The long-standing policy at the centre, which provides food at a canteen but not cooking facilities for residents, will continue, Minister for Immigration and Integration Inger Støjberg has confirmed.
Critics of the Sjælsmark centre have called for the policy to be changed, arguing that it denies a basic freedom to refugees including children whose asylum claims have not been approved, but have also not committed any crime.
Støjberg rejected a recommendation that families at the controversial facility could be permitted to make their own food.
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“Rejected asylum seekers are not offered households – i.e., facilities for making food themselves – because the position of the government is that it should be made clear that rejected asylum seekers are not welcome in Denmark and should travel home,” the minister said.
Last month, the Danish Red Cross published a report which showed that the well-being of children is being severely impacted by conditions at Sjælsmark.
The humanitarian organisation has argued that families should not be placed at the centre until their travel from Denmark has been arranged and is imminent.
Lacking a political majority in support of that stance, the Red Cross has made a number of other suggestions which it says can improve conditions for children living at the facility. That includes giving families the option of making their own meals, rather than being served at a canteen as is currently the case.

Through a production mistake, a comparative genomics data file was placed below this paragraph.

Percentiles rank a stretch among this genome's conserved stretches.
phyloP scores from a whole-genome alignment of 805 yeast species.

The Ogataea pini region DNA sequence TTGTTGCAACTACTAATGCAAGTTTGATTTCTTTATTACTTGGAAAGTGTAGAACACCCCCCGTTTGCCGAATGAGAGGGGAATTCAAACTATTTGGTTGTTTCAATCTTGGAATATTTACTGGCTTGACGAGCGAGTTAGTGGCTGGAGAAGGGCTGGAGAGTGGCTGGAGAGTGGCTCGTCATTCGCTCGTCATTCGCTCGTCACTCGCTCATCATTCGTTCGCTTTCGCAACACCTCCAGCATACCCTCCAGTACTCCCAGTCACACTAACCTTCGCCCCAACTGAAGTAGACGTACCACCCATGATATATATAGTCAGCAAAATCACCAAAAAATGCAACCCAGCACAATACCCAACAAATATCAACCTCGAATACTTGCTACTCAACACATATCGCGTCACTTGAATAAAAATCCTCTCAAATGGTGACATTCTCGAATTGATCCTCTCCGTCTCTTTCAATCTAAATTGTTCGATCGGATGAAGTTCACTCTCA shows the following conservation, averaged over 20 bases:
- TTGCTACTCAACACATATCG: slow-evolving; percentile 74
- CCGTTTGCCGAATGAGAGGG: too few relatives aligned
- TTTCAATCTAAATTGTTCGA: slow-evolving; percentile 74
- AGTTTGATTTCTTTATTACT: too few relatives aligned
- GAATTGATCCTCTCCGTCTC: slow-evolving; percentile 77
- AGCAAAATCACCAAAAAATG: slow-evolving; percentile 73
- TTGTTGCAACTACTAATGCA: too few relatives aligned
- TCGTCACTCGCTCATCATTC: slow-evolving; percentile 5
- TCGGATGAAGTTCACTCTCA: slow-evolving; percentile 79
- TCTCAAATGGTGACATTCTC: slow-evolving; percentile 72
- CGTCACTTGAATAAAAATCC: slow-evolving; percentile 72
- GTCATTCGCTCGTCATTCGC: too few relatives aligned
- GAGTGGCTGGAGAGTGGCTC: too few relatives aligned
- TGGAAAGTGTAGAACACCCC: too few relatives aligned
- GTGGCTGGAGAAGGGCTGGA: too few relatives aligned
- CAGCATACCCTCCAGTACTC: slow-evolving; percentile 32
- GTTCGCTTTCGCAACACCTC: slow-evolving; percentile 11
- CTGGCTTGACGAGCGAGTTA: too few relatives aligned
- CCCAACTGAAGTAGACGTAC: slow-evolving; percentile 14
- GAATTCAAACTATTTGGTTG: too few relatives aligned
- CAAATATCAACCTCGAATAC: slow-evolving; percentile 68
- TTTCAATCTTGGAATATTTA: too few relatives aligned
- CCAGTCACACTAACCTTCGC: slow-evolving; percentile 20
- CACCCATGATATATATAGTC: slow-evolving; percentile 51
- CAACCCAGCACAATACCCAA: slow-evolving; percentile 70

Støjberg, speaking at a parliamentary hearing, said she had asked her ministry to take a closer look at the recommendations, but rejected allowing private kitchen facilities.
Although no final decision will be taken until the ministry assessment is complete, any changes to current facilities are unlikely, she said.
“My general approach is that the government does not intend to change the overall framework for rejected asylum seekers,” Støjberg said.
“That is the basis on which I will approach the specific recommendations, once my staff have assessed them,” she said.
Støjberg was called to the parliamentary hearing by Carolina Magdalene Maier of the environmentalist Alternative party.
“It is sad that the government does not – if nothing else, for the sake of the children – want to take these recommendations into account,” Maier said during the hearing.
Another opposition MP, Holger K. Nielsen of the Socialist People’s Party, also expressed disappointment.
“What is the reason for not giving them a little refrigerator or a little kitchen, so they can have a minimum of family life,” Nielsen said.
Støjberg responded that normalising living conditions was not the aim of the expulsion centre.
“We don’t think Sjælsmark should be a place where you have a normal everyday life, and that’s the reason there’s a canteen system. And we quite simply don’t support normal housekeeping,” she said.